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Combining text classification and Hidden Markov Modeling techniques for categorizing sentences in randomized clinical trial abstracts.

Biomedical Informatics Training Program, Stanford Medical Informatics, Stanford University School of Medicine, Stanford University, Stanford, CA, USA.
AMIA ... Annual Symposium proceedings / AMIA Symposium. AMIA Symposium 02/2006;
Source: PubMed

ABSTRACT Randomized clinical trials (RCT) papers provide reliable information about efficacy of medical interventions. Current keyword based search methods to retrieve medical evidence,overload users with irrelevant information as these methods often do not take in to consideration semantics encoded within abstracts and the search query. Personalized semantic search, intelligent clinical question answering and medical evidence summarization aim to solve this information overload problem. Most of these approaches will significantly benefit if the information available in the abstracts is structured into meaningful categories (e.g., background, objective, method, result and conclusion). While many journals use structured abstract format, majority of RCT abstracts still remain unstructured.We have developed a novel automated approach to structure RCT abstracts by combining text classification and Hidden Markov Modeling(HMM) techniques. Results (precision: 0.98, recall: 0.99) of our approach significantly outperform previously reported work on automated categorization of sentences in RCT abstracts.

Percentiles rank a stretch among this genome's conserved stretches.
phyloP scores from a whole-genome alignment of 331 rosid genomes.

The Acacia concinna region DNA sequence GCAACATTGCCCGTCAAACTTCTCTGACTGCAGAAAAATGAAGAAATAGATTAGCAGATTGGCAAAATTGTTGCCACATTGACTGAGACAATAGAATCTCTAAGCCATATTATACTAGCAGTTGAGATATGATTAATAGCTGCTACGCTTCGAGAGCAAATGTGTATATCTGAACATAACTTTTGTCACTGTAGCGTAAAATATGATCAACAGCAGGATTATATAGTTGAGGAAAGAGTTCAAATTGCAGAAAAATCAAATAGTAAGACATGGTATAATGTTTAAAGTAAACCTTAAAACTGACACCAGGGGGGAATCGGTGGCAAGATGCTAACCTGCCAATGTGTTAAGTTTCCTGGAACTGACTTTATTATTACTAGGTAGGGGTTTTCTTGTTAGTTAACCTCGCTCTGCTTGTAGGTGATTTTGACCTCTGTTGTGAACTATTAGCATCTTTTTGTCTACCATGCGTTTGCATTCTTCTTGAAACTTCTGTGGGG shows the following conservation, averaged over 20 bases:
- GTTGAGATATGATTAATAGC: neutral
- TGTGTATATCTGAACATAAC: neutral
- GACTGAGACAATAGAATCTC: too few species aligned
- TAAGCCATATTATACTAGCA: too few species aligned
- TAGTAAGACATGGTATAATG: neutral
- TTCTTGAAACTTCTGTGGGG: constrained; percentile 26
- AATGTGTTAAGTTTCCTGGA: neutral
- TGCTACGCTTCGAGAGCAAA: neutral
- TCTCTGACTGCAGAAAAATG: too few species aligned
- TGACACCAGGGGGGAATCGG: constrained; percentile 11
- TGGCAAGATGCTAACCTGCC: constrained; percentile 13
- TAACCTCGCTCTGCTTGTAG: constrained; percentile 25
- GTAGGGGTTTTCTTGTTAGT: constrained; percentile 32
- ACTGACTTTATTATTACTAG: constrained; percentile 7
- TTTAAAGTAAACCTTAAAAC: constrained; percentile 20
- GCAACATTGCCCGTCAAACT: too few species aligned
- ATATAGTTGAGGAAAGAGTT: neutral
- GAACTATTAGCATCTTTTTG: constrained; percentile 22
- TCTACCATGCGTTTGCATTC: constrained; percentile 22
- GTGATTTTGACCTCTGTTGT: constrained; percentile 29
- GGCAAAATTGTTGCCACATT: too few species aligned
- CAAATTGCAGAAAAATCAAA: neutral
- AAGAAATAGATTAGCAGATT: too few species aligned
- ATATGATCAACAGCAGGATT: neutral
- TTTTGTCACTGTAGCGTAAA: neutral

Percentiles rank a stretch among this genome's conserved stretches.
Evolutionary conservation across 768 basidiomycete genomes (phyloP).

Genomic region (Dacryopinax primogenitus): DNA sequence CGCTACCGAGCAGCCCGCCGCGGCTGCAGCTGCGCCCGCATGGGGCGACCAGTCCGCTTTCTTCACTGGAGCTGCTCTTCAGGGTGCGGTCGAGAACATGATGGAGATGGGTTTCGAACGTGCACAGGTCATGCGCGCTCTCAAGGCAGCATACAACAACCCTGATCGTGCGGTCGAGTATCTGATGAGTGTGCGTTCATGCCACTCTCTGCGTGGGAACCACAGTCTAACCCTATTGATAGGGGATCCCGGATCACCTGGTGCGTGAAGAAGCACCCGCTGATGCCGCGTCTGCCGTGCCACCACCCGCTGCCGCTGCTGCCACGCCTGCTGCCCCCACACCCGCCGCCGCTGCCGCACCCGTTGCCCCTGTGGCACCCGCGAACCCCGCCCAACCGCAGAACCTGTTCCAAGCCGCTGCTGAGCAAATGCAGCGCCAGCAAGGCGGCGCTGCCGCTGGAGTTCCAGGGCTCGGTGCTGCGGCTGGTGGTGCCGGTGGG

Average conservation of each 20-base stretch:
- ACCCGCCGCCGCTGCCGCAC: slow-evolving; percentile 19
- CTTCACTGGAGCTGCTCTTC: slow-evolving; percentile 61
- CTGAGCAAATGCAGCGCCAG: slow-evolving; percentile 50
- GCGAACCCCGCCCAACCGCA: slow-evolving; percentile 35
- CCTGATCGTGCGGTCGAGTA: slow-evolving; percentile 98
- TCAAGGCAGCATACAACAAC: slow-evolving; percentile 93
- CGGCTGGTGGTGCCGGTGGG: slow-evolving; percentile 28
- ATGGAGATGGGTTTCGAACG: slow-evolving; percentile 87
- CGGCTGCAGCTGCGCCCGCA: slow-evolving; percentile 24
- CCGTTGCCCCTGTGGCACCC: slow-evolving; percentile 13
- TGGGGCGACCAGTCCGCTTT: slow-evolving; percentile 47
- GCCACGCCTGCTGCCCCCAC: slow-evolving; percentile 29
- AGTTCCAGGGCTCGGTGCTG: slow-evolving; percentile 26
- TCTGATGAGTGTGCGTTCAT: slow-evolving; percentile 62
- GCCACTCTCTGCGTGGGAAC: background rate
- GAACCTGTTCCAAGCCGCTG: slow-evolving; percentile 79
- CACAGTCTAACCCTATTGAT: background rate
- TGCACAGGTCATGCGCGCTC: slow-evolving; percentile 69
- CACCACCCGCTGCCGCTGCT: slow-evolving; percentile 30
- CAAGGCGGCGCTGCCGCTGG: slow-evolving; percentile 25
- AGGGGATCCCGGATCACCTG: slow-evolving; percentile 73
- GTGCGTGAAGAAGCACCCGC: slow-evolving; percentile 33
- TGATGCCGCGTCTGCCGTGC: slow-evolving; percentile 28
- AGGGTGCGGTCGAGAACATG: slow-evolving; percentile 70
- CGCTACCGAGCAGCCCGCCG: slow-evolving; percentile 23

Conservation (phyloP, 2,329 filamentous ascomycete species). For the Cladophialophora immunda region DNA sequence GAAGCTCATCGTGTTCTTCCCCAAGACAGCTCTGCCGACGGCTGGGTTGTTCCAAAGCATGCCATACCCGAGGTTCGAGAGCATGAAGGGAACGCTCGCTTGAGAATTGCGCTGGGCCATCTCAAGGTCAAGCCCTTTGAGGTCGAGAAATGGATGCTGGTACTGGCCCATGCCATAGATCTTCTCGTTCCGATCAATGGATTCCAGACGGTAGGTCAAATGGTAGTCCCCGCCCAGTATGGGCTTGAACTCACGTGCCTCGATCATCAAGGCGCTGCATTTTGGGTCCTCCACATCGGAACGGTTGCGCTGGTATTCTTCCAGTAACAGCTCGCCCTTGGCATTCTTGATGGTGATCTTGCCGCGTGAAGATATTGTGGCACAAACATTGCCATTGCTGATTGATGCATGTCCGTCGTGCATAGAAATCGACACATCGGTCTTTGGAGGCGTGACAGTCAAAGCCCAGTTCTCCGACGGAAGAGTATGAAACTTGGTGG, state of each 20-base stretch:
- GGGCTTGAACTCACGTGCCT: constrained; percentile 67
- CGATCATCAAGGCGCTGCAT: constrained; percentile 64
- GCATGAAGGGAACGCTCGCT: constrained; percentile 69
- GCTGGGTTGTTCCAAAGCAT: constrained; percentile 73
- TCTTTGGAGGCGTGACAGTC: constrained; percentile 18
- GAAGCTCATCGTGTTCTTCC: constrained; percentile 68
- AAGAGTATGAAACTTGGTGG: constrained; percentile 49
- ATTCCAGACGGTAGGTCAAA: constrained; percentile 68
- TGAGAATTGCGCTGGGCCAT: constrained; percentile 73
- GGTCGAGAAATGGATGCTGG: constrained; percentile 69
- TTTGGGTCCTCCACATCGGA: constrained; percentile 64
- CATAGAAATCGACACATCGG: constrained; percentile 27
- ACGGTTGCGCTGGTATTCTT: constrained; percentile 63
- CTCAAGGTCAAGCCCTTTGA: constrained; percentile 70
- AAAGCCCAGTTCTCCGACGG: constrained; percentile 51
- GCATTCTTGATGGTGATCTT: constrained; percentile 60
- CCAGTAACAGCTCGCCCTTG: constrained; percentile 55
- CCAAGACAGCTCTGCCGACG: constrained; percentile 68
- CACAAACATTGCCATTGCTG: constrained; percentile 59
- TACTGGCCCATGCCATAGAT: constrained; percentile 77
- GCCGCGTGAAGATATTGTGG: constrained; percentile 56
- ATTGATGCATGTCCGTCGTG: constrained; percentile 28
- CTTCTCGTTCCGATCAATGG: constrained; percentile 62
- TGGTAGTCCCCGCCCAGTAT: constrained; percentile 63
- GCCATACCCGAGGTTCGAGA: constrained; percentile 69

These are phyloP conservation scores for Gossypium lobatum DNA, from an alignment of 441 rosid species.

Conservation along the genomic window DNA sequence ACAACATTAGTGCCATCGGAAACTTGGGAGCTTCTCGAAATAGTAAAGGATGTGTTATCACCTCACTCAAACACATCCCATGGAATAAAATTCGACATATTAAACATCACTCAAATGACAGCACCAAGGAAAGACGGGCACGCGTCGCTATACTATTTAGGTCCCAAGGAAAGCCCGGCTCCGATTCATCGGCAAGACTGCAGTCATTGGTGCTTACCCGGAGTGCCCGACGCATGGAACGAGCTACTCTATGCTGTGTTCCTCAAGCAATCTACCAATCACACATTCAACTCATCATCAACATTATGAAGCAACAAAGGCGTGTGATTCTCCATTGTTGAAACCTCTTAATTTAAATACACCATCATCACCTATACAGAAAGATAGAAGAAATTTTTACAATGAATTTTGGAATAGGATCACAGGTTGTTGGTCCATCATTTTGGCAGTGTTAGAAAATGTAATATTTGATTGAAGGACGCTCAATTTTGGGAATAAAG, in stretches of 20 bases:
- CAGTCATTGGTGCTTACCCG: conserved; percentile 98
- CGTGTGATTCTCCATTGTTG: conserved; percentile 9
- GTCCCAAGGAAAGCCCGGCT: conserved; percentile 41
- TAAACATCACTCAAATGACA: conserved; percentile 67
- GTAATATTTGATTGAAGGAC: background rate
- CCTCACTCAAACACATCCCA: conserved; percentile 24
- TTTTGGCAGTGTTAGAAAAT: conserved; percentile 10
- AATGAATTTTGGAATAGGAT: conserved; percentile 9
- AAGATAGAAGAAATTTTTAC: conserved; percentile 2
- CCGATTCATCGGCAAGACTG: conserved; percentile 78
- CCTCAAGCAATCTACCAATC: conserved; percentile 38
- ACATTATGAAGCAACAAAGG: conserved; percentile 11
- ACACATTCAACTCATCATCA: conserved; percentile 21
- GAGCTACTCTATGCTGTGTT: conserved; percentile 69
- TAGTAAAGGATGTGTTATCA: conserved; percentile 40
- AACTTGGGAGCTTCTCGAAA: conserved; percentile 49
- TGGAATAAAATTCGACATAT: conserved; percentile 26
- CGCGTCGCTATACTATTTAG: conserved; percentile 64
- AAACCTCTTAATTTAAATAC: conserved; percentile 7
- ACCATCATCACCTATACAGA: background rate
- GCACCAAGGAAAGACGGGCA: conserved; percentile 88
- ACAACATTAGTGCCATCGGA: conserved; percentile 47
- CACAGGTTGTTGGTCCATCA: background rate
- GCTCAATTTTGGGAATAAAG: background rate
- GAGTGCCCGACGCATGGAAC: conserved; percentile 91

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Available from: Yang Huang, Dec 27, 2013
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    • "Prior studies proposed automatic techniques to transform clinical trial specifications into a computable form that can be efficiently reused for classification, clustering, and retrieval [17] [18] [19] [20] [21] [22]. A number of efforts also focused on formally representing free-text clinical trial eligibility criteria for computational processing [10,16,23–27]. "
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    Journal of Biomedical Informatics 08/2013; 46(6). DOI:10.1016/j.jbi.2013.07.014 · 2.48 Impact Factor
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